"We are expecting," said Mr. Beach, "a number of guests. We shall in all probability sit down thirty or more to dinner."
"A responsibility for you," said Ashe ingratiatingly, well pleased to be quit of the feet topic.
Mr. Beach nodded.
"You are right, Mr. Marson. Few persons realize the responsibilities of a man in my position. Sometimes, I can assure you, it preys on my mind, and I suffer from nervous headaches."
Ashe began to feel like a man trying to put out a fire which, as fast as he checks it at one point, breaks out at another.
"Sometimes when I come off duty everything gets blurred. The outlines of objects grow indistinct and misty. I have to sit down in a chair. The pain is excruciating."
"But it helps you to forget the pain in your feet."
"No, no. I suffer from my feet simultaneously."
Ashe gave up the struggle.
"Tell me all about your feet," he said.
And Mr. Beach told him all about his feet.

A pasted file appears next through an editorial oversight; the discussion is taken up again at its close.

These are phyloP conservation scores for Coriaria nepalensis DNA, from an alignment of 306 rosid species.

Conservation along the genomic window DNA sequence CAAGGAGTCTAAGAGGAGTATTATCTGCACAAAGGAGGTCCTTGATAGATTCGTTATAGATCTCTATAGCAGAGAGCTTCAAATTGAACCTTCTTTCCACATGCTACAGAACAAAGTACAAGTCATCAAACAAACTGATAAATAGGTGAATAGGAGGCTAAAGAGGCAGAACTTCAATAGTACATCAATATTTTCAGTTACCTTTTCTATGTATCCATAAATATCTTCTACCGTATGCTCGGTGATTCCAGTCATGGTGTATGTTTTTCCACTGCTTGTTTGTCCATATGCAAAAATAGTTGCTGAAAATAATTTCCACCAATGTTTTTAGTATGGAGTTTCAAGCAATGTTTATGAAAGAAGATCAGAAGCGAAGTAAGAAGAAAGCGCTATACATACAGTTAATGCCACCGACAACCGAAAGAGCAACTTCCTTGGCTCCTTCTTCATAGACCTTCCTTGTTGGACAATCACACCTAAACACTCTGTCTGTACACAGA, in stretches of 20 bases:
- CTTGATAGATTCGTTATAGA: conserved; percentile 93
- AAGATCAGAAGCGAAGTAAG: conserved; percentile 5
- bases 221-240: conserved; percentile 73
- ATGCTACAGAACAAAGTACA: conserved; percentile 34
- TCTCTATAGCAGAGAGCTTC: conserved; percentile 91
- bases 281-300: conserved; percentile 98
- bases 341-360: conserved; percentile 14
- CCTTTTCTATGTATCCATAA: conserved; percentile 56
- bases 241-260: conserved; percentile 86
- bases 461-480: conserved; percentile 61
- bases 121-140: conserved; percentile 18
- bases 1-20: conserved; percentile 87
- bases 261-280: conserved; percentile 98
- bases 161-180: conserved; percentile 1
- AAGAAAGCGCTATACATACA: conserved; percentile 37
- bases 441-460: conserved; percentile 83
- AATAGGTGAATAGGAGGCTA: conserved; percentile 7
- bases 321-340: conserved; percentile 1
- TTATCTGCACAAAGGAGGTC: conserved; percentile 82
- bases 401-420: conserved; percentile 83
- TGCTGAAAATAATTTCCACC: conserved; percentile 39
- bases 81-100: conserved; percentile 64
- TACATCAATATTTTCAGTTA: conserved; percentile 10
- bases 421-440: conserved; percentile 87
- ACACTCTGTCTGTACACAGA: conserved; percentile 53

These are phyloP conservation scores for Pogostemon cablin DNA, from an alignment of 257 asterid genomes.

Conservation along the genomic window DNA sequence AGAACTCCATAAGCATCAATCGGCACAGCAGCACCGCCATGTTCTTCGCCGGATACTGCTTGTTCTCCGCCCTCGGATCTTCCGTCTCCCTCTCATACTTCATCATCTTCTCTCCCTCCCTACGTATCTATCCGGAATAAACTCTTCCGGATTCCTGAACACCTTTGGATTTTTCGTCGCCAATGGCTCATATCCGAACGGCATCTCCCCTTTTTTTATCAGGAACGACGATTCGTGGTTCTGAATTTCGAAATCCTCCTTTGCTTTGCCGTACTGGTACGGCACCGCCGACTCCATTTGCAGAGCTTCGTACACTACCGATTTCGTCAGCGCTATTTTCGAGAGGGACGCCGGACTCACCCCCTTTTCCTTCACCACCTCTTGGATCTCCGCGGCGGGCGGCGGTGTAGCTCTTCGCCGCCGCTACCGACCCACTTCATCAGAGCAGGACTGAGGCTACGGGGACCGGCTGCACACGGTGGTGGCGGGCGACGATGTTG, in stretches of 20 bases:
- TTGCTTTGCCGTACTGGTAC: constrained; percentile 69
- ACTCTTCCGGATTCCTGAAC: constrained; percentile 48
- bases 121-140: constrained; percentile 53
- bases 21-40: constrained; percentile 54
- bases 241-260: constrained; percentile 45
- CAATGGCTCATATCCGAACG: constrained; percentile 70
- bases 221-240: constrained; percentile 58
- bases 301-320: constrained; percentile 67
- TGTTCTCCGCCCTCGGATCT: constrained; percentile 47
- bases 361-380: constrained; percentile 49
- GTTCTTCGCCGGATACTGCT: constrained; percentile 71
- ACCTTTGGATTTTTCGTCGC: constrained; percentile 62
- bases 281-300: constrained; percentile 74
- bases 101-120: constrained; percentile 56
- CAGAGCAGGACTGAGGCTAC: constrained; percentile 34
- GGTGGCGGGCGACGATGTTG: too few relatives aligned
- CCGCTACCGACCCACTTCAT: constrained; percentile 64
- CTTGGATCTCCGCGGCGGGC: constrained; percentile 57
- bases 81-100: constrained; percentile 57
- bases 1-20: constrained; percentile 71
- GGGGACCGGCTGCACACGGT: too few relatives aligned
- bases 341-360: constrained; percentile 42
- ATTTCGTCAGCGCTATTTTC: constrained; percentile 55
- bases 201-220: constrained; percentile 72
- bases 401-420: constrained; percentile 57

The pleasantest functions must come to an end, and the moment arrived when the final word on the subject of swollen joints was spoken. Ashe, who had resigned himself to a permanent contemplation of the subject, could hardly believe he heard correctly when, at the end of some ten minutes, his companion changed the conversation.
"You have been with Mr. Peters some time, Mr. Marson?"
"Eh? Oh! Oh, no only since last Wednesday."
"Indeed! Might I inquire whom you assisted before that?"
For a moment Ashe did what he would not have believed himself capable of doing—regretted that the topic of feet was no longer under discussion. The question placed him in an awkward position. If he lied and credited himself with a lengthy experience as a valet, he risked exposing himself. If he told the truth and confessed that this was his maiden effort in the capacity of gentleman's gentleman, what would the butler think? There were objections to each course, but to tell the truth was the easier of the two; so he told it.